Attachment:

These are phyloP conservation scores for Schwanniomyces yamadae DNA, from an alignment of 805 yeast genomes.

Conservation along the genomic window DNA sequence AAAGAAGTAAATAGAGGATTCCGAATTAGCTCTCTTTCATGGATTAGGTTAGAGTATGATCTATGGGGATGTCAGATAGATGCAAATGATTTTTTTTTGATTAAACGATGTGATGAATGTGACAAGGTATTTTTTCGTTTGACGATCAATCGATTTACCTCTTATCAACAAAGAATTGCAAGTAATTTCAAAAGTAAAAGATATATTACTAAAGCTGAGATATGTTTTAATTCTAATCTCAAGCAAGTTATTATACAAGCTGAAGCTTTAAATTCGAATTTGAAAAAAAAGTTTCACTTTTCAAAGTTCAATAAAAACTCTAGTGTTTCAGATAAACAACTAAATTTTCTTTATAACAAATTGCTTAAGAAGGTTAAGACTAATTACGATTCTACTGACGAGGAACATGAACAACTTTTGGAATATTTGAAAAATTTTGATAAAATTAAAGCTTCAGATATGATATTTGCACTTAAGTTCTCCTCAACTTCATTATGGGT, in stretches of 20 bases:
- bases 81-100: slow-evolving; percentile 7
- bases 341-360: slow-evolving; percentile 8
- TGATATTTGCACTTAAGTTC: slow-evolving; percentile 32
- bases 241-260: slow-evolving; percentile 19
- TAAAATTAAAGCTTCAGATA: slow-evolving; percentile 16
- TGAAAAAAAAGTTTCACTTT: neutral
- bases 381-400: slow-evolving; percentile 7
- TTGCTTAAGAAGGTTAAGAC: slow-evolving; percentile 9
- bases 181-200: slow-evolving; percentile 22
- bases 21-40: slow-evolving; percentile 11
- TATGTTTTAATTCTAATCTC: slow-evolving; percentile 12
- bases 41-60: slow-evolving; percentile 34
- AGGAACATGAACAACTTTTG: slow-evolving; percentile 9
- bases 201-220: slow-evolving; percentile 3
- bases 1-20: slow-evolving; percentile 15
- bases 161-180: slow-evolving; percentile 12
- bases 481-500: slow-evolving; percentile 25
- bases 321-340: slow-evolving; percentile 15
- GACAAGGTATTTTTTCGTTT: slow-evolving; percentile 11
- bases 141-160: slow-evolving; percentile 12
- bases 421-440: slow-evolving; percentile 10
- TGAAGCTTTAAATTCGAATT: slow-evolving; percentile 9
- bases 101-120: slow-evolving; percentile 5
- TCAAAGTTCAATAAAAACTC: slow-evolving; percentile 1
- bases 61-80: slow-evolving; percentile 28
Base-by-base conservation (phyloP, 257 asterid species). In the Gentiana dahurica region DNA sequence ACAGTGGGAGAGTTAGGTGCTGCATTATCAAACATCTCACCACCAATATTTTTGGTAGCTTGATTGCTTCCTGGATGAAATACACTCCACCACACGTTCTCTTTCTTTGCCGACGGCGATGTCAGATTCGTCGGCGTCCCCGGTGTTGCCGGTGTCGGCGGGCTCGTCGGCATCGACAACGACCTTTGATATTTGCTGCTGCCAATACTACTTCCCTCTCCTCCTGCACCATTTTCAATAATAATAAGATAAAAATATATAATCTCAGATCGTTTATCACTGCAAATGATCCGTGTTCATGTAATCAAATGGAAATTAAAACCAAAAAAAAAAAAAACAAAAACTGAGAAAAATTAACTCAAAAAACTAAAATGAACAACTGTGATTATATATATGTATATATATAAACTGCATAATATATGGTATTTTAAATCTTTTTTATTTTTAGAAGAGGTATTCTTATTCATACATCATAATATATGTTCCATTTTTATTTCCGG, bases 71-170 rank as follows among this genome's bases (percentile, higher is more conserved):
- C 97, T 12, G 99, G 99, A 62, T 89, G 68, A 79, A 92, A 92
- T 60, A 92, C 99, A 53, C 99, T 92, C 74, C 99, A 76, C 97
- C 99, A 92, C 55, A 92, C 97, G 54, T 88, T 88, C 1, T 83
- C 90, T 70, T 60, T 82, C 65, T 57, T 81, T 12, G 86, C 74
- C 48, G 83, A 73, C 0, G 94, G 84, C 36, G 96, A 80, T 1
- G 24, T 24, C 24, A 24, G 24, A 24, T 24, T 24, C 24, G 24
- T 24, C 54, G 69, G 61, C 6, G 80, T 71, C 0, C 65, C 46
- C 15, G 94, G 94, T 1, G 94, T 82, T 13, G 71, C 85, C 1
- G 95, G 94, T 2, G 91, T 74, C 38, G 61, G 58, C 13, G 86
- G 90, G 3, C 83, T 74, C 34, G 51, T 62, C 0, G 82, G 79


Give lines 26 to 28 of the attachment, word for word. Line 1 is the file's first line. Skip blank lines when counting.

- TCAAAGTTCAATAAAAACTC: slow-evolving; percentile 1
- bases 61-80: slow-evolving; percentile 28
Base-by-base conservation (phyloP, 257 asterid species). In the Gentiana dahurica region DNA sequence ACAGTGGGAGAGTTAGGTGCTGCATTATCAAACATCTCACCACCAATATTTTTGGTAGCTTGATTGCTTCCTGGATGAAATACACTCCACCACACGTTCTCTTTCTTTGCCGACGGCGATGTCAGATTCGTCGGCGTCCCCGGTGTTGCCGGTGTCGGCGGGCTCGTCGGCATCGACAACGACCTTTGATATTTGCTGCTGCCAATACTACTTCCCTCTCCTCCTGCACCATTTTCAATAATAATAAGATAAAAATATATAATCTCAGATCGTTTATCACTGCAAATGATCCGTGTTCATGTAATCAAATGGAAATTAAAACCAAAAAAAAAAAAAACAAAAACTGAGAAAAATTAACTCAAAAAACTAAAATGAACAACTGTGATTATATATATGTATATATATAAACTGCATAATATATGGTATTTTAAATCTTTTTTATTTTTAGAAGAGGTATTCTTATTCATACATCATAATATATGTTCCATTTTTATTTCCGG, bases 71-170 rank as follows among this genome's bases (percentile, higher is more conserved):